This week, we further narrow down our problem space, and designed workshops for building our persona.
We asked Hajira and Sofia for help because we felt a little bit stuck in our progress. The problem space was still too broad to generate concepts and even conduct generative research. We were also unsure of how to choose our methods and design workshops. They gave us insightful feedback and we developed our process accordingly:
While continuing our secondary research from last week, we started to write down our interview protocol, and initiate conversations with interviewees this week.
After we started our initial secondary research, we also started to draft our interview protocol for our future user interviews. Our goal of the interview was to learn from our potential audiences about:
We created a google doc to list our questions, rephrase and modify them in smooth order. We classified our interviewees…
For the second week, we further narrowed down our problem space through research and storyboarding.
Each of us created 3 storyboards under classroom setting to communicate the problem spaces we intended to explore. The following image contains some examples of the storyboards. At this stage, the stories are purely based on the problem we observed and interested in, but not solid research.
The topic I got is “world cash crop” under the theme of finance. The key question for this data visualization is “What is the world’s biggest cash crop?”
What data is introduced? What relationships emerge from the visualization?
First, there are four bar charts indicating data of different attributes for these cash crops. The four categories are “most planted”, “most fecund”, “most popular” and “most revenue”. All four categories are in the order of the most planted cash crops to the least.
From analyzing the data in the first part, we can tell that “most planted” crops does not have…
This week we presented our interventions, reflected on Project 1, and was introduced Project 2, making the abstract concrete. In this project, we will explore various forms to communicate abstract information, and aid audiences’ understanding through a video explaining an assigned topic.
The topic I got is electoral college. I’ve never heard of this term (but know a little bit about the concept) before. …
This intervention was created as part of our MPS/MDes I Communication Design Studio during the Fall 2020 semester at CMU. As a class, our goal was to identify elements of communication design in media that influence the way we consume news, and design an intervention to make people better readers. As a team, we focused on bias in the media. The project took place over two weeks of individual work, followed by two and a half weeks of team work synthesizing our findings and developing an intervention.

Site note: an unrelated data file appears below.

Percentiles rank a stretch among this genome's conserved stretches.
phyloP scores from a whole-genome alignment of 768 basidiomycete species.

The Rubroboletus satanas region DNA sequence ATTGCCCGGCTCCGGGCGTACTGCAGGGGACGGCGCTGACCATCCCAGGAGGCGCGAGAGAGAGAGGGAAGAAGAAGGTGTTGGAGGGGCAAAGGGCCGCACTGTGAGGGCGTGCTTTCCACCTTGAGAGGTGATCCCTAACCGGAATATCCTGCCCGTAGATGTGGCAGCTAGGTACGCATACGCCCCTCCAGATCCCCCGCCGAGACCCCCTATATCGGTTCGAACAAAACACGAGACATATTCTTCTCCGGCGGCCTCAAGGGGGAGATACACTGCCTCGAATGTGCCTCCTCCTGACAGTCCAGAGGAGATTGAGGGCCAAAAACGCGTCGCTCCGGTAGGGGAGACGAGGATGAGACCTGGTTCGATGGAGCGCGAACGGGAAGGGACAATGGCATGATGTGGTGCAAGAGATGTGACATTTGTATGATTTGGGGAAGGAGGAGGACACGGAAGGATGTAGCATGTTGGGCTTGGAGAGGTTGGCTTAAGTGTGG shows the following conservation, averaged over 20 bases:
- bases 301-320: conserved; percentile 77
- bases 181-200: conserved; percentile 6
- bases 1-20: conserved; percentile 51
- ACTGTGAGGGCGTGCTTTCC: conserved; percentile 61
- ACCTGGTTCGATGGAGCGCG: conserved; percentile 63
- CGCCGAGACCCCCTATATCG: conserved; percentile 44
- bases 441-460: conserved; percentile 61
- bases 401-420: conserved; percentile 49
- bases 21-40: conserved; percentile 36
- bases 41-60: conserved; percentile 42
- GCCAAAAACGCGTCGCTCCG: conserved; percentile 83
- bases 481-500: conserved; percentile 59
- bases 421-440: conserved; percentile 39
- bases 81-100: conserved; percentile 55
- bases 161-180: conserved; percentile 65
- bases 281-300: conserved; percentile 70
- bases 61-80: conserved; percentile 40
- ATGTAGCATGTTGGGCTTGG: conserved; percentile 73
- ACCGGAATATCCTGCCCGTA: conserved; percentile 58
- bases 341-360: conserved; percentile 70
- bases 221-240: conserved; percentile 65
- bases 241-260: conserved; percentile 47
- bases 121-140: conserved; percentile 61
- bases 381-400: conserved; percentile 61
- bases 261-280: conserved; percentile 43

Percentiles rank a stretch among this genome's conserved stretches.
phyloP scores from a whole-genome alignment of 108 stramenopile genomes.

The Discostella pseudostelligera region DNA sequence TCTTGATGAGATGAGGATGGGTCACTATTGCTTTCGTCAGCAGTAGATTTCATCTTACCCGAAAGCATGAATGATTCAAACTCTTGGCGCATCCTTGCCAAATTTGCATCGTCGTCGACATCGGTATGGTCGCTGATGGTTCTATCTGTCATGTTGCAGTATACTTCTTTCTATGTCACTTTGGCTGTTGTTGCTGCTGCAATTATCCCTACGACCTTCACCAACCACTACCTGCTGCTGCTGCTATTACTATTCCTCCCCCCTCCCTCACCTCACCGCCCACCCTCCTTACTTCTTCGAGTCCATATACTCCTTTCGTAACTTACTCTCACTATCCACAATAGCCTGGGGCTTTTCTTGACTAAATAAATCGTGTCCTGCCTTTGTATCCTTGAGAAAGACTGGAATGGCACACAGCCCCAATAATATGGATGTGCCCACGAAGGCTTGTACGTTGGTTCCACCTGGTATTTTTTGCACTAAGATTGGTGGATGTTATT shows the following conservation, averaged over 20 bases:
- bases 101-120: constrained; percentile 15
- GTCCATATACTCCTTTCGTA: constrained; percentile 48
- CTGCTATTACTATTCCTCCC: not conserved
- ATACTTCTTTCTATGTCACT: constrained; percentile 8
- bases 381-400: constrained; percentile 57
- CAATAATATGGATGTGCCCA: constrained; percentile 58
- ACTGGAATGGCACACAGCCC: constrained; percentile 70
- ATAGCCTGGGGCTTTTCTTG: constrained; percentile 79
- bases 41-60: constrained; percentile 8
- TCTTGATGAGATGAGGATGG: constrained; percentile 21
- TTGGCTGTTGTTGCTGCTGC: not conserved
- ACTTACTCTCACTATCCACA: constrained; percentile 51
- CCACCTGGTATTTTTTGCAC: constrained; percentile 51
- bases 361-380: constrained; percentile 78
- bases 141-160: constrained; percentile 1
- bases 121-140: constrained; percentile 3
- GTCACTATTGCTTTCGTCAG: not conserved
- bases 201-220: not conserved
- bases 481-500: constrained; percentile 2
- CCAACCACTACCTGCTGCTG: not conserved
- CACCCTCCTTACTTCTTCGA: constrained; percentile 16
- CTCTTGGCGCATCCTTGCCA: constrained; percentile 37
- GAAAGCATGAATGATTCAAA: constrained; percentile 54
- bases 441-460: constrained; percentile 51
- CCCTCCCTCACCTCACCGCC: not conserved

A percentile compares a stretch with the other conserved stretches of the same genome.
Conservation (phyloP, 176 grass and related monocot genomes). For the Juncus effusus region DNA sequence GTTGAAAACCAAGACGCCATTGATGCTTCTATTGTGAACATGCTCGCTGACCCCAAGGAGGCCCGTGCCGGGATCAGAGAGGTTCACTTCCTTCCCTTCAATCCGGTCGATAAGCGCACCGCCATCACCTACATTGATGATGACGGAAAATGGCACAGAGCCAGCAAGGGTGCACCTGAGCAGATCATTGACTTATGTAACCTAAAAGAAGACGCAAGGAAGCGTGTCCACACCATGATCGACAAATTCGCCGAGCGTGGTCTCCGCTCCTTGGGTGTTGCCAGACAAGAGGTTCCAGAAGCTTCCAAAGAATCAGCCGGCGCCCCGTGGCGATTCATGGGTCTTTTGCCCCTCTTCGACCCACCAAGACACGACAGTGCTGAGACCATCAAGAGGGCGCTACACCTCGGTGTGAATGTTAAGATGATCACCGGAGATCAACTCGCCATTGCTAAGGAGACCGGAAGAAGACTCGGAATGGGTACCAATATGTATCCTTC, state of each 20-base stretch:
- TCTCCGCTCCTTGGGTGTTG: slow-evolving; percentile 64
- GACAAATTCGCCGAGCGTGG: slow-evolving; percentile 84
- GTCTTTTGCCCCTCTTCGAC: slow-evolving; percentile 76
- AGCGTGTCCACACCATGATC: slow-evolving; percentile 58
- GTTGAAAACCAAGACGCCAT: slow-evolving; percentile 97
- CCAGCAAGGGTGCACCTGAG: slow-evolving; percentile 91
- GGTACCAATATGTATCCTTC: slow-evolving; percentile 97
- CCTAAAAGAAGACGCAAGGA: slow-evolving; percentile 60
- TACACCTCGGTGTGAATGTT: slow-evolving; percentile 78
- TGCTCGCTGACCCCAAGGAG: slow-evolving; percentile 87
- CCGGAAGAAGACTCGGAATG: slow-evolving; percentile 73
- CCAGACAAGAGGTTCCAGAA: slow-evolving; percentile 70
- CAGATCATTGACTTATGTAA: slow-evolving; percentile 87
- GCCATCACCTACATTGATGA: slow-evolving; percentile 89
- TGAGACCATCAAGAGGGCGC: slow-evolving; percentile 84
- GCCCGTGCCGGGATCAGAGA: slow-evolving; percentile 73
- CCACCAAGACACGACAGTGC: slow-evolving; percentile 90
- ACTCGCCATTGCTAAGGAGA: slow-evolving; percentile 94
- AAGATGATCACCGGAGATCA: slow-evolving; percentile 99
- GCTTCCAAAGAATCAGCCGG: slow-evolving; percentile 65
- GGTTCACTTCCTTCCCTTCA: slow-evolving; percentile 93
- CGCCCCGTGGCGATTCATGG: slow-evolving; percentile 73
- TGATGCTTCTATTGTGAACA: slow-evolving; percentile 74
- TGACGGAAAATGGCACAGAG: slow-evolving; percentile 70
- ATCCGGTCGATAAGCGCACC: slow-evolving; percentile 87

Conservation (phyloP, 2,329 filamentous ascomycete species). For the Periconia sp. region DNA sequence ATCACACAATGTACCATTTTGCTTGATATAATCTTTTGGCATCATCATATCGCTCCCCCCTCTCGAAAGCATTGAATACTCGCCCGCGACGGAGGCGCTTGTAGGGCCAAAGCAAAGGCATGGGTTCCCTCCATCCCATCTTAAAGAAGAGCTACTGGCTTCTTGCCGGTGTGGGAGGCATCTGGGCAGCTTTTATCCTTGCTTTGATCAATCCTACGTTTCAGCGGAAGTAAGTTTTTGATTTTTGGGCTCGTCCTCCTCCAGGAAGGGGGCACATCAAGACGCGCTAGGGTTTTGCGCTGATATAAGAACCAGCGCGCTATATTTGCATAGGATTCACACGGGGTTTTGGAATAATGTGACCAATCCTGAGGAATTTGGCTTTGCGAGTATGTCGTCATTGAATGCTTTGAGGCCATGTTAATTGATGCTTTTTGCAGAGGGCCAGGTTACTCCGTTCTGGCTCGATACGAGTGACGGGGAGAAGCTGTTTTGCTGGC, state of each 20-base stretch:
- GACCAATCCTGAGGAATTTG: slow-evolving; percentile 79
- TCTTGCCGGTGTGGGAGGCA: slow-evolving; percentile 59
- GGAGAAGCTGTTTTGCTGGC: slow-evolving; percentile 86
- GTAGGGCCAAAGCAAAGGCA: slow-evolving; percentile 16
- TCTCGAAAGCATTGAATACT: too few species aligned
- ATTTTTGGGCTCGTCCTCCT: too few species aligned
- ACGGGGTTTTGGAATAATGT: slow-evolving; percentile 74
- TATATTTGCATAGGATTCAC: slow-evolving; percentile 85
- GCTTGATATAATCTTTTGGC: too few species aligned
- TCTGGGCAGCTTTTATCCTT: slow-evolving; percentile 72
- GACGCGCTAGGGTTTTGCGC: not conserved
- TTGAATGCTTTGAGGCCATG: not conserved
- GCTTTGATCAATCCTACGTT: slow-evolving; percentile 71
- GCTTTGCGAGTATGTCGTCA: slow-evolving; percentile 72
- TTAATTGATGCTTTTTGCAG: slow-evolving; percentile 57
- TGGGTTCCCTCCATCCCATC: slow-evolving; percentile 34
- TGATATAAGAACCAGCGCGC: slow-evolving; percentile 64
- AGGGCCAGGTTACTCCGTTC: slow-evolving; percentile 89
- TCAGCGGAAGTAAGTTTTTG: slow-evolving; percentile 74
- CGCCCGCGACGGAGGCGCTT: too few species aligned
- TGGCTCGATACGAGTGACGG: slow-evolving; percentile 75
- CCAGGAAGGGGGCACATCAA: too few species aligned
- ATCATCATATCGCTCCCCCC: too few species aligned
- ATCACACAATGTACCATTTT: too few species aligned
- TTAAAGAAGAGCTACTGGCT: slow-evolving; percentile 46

Our team began the design process by grappling with questions regarding the scope and form this service would take. We had to consider who our targeted users were and that they would be both drivers and passengers. Using Miro, we mapped out a series of potential options as well as the potential problems they would face and in what context. By connecting the boxes from left to right we could see scenarios begin to play out which could become storyboards later. …
Currently in the beginning of the course, I interpret communication design as conveying information in intentional ways to improve communication, and it is a critical part of interaction, as communication is key of interaction design. I am sure my understanding for communication design will change, or deepen in some way, and I am already excited to imagine reading through the documentation and witnessing the change in the end of the semester.
In the first class, Stacie introduced some concepts of communication design through wind-up toys. We observed wind-up toys in various forms, predicted their operation patterns, and verified our prediction…
My team and I had a great session thinking through some of the different people and groups involved with learning in the food system, especially when looking at a college campus.
In our discussion, we tried to cover a few different perspectives:
This is the class note of Learner Experience Design course taught by Stacie Rohrbach in the School of Design at Carnegie Mellon University.
What excites you about diving into designing experiences for learning and why?
I’ve been a student at schools for most of my life so far, learning things that I liked, or disliked for different reasons. I’d always been the students who cared about grades much more than learning processes. Until recent years, I realized that grades do not necessarily reflect how much students actually learn. Not only grading systems, but also the passive learning processes that…
Currently studying Interaction Design in School of Design at Carnegie Mellon University